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Saving and Investing

Saving and Investing

People often start thinking about investing when they realize they will most likely need extra income to cover emergencies or unforeseen expenses in the future. With inflation increasing rapidly, even young people have started thinking about saving and investing money now to have a more comfortable lifestyle in the future. The main point is that you don't have to earn a lot or be rich to start saving and investing. All it takes is discipline and some strategy. Ready to learn how to better manage your personal finances by saving and investing? Dive into this article for more!

Saving and Investing Meaning

What does it mean to start saving and investing? Well, it may not sound simple, to begin with. Still, you will be able to understand it once you learn some of the key terminologies and apply them to your everyday life. But in a nutshell: both saving and investing are money management tools.

To dive deeper into money management, click here: Money Management.

Saving is a habit: a habit of setting aside a part of your income at regular time intervals instead of simply spending it. And it doesn't have to be a large amount of your income if you start early and do it regularly, with discipline. With investing, however, unlike with saving, there are multiple strategies.

It is estimated that households in France saved about 13.8% of their income in 2018. Compare it to the United States, where families saved only 7.7% of their income in 2018.1

People do save. But what are the real benefits of saving? Is it really worth it, given astonishing inflation rates? Even if you are saving for retirement, savings can be your safety net in case of any real future financial troubles. Life does happen, and the prospect of having some savings set aside without having to rely on anyone can make you sleep better at night. With interest on interest, also called compound interest, you can accumulate quite a pot if you start early enough. Finally, having a set amount in a savings account can improve your credit rating, which may be pivotal if you want a mortgage to buy a house.

Saving is a habit of setting aside a part of your income at regular time intervals instead of simply spending it.

What about investing? Like saving, successful investing starts early and utilizes the principle of compounding. However, investing is a little more involved than saving as it involves different strategies. Many people reach out to investment advisors and brokers to help them out. Alternatively, you can start investing yourself, but you need to learn more and know what you are doing.

One investing strategy could be similar to what Warren Buffett does. He searches for stocks with a high intrinsic value currently undervalued by the market. This indicates that there will be future earnings potential. Alternatively, you can invest in well-established companies like those that are part of the FTSE 100 Index, whose stocks are traded on the London Stock Exchange.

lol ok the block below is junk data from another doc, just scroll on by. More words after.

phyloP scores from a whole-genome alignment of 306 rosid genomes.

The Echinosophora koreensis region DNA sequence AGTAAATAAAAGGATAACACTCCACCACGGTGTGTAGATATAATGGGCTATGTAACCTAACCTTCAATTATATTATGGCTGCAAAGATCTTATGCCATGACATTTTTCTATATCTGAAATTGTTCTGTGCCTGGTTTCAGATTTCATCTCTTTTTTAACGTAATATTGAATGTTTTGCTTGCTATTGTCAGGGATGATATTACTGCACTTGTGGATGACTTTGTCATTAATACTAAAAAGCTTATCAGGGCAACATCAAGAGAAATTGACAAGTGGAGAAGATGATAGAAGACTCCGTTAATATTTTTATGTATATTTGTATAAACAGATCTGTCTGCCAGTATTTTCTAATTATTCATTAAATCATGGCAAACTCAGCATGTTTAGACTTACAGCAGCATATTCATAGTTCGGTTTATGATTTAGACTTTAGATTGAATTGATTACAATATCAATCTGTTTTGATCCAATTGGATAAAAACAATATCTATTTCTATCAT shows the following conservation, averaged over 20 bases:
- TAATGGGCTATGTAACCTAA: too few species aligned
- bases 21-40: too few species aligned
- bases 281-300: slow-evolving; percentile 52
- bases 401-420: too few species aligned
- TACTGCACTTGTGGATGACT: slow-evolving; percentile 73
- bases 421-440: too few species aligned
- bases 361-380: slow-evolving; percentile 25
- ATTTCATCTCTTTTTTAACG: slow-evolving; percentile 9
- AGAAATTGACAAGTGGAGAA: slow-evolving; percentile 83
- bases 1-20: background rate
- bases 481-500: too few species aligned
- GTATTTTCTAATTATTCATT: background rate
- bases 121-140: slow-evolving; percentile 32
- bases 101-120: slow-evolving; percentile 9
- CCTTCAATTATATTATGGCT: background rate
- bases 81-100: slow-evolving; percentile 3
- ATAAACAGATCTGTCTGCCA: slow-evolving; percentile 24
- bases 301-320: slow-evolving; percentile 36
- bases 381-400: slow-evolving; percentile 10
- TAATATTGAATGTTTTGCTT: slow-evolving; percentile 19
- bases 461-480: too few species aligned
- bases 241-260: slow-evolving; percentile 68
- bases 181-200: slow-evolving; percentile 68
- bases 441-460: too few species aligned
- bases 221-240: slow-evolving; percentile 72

Regardless of your chosen strategy, you should never forget that you are balancing the risk and reward. There may be an investment that promises a hefty reward, but it may involve high risk. This means you are as likely to lose your entire investment as you are to reap the reward. On the other hand, there may be an investment that doesn't promise gold mountains but earns you a stable income over time due to steady growth.

Investing is strategically choosing to place money where it is expected to generate a return while also accepting the risk involved.

Saving and Investing Similarities & Differences

What are some similarities and differences between saving and investing? Well, both are, of course, money management skills. However, investing differs from saving because it is a little more involved. There are various investment options and strategies. There are only so many ways to save, but there are infinitely many ways to invest. In addition, you don't have to have money to invest to start with. You can borrow, invest, earn a return and then repay what you borrowed as long as you are sure that the return you get is greater than the interest on your loan.

Saving and Investing Strategies

What are some of the saving and investing strategies? Let's go over them in turn!

Saving Strategies

You can save your money in cash under your mattress, but it's a pretty inefficient way of saving. Why? One reason is simple; where do you store all that cash? Also, do you really want to risk all of your savings being stolen from your house? Finally, there is inflation - which means that your money's buying power will be declining daily in a rising price environment.

Another strategy is to open a savings account in a bank which gives an option of compound interest. Compound interest essentially gives you interest on interest at regular time intervals, such as monthly, quarterly, or yearly. The interest amount is added to the principal amount, making your future interest income even higher. Even though some banks may not necessarily offer interest that would keep up with the inflation rate, you can still earn quite a bit of return on your savings over a significant time horizon.